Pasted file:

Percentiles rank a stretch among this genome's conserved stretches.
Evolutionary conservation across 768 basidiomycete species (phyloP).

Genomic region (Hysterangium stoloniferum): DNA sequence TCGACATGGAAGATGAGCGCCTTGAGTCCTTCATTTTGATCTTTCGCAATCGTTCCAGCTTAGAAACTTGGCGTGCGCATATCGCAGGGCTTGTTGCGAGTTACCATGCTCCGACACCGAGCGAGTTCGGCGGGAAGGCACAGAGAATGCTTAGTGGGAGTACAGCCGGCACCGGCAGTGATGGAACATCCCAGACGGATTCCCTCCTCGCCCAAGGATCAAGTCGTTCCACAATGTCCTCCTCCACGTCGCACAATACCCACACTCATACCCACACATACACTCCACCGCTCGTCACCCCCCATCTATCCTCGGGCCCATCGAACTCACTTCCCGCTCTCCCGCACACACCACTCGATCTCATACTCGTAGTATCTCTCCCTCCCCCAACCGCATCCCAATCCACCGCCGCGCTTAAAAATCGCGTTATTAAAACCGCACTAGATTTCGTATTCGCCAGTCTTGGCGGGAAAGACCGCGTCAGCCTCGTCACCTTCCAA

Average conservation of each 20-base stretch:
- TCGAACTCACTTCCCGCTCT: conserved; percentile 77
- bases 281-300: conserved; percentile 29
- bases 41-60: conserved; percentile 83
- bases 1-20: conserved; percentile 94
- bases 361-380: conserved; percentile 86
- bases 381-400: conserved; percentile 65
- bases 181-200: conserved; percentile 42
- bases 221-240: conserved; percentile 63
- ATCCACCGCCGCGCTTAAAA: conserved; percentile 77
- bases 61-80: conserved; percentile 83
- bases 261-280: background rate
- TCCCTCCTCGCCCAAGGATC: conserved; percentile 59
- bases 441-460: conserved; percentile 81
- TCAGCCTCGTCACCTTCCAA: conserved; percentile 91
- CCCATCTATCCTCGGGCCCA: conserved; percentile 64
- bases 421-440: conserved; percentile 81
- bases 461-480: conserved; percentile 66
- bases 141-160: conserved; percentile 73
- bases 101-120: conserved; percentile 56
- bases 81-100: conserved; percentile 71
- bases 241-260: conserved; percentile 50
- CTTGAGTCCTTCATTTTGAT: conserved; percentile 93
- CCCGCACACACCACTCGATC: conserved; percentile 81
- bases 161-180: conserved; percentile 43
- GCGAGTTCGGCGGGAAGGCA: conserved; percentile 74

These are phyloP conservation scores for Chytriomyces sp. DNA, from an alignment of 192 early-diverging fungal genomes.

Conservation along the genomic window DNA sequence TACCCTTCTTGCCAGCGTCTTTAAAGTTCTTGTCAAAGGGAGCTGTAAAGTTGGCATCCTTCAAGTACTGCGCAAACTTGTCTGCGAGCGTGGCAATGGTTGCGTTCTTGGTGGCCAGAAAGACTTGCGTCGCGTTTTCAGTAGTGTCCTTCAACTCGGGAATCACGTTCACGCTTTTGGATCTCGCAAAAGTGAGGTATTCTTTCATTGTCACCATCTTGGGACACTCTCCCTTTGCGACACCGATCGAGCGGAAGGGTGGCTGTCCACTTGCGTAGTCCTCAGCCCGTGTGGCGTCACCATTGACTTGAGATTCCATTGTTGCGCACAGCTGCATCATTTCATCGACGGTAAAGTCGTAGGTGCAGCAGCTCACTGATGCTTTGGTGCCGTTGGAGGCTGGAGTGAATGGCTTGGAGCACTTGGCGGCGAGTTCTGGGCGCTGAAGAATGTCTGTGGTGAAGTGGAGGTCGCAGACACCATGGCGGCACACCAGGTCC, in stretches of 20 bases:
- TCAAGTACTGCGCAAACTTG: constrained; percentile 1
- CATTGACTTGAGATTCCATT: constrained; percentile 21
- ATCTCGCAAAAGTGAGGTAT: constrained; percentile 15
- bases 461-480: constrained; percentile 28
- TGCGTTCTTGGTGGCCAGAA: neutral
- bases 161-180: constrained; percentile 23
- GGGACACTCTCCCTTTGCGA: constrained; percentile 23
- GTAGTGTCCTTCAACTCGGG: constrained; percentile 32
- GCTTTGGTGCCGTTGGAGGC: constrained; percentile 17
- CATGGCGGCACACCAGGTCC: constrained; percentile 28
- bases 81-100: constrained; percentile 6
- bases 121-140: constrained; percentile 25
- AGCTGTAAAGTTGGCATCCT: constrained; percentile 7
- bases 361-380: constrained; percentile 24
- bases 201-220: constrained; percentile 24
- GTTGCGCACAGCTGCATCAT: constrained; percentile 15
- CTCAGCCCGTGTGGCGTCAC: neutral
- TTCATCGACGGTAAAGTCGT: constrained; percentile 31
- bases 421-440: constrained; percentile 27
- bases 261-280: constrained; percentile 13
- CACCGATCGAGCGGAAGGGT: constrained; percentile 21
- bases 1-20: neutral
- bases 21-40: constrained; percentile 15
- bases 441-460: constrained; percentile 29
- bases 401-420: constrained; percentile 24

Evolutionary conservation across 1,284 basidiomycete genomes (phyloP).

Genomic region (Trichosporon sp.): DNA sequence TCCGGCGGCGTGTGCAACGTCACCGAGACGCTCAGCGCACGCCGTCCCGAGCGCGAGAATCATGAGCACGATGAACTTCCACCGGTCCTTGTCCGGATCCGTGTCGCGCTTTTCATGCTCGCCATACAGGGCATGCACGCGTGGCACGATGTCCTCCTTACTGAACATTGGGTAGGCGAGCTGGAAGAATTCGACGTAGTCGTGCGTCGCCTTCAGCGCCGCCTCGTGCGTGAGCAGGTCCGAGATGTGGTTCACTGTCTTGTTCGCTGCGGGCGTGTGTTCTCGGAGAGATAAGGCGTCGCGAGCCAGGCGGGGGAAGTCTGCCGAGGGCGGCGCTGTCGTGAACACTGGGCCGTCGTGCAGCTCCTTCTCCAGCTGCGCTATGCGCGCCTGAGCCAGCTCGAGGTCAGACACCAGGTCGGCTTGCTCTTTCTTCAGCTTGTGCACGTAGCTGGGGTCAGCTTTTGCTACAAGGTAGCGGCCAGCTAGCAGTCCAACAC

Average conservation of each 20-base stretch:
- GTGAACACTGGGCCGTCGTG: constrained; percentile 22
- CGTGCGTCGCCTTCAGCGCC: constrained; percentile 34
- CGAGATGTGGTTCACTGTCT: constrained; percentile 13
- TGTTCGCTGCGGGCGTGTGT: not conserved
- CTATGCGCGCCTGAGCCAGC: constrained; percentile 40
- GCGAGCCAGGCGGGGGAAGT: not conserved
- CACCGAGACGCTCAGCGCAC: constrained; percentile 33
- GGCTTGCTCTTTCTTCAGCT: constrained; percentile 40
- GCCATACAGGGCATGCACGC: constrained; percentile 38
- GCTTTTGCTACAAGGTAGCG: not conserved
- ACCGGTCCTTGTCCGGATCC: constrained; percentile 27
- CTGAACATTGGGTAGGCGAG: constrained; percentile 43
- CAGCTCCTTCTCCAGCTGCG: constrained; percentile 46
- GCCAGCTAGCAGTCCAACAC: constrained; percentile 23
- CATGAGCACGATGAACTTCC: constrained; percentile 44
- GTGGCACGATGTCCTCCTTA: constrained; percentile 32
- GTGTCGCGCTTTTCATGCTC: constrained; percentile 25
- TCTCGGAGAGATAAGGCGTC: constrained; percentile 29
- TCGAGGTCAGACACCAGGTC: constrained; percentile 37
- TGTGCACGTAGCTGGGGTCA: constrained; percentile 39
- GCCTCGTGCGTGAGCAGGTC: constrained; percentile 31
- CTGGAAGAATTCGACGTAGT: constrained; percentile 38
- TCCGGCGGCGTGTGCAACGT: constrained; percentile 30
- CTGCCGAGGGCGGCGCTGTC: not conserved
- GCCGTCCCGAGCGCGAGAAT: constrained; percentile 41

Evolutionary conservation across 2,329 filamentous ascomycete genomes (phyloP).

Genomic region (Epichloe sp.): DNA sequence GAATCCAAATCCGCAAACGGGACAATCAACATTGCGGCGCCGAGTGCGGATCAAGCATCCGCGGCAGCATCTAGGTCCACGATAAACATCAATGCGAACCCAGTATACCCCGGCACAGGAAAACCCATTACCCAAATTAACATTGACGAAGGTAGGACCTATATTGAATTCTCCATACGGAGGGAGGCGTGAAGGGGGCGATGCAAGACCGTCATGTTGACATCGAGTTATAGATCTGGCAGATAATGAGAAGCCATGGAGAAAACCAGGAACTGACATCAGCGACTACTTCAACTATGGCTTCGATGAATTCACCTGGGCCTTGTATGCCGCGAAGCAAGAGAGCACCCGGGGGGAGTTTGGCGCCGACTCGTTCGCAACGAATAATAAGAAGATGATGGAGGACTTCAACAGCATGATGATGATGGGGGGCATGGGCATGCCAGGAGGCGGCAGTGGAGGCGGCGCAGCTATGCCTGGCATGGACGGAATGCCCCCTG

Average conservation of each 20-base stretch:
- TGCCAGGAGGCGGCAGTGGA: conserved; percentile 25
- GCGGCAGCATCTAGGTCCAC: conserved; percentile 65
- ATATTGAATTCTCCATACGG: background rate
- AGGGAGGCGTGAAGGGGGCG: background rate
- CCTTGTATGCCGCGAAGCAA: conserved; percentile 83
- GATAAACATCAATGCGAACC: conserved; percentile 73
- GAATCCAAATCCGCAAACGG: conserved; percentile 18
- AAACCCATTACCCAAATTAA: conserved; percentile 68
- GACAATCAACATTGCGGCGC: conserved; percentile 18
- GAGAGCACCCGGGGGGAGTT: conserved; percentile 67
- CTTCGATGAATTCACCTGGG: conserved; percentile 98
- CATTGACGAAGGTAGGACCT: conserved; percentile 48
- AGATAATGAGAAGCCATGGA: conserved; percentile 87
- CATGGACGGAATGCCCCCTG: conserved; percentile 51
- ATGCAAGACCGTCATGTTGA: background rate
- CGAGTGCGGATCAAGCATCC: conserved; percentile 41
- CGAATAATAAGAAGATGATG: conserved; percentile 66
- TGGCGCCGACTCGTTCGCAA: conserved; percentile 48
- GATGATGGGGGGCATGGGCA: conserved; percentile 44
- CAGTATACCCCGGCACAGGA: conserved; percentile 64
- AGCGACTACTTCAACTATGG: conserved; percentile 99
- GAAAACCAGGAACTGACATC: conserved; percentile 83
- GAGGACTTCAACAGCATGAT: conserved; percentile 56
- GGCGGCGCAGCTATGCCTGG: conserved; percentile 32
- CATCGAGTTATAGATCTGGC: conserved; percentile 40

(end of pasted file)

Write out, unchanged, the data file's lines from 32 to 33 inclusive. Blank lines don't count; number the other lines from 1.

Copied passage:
- TCAAGTACTGCGCAAACTTG: constrained; percentile 1
- CATTGACTTGAGATTCCATT: constrained; percentile 21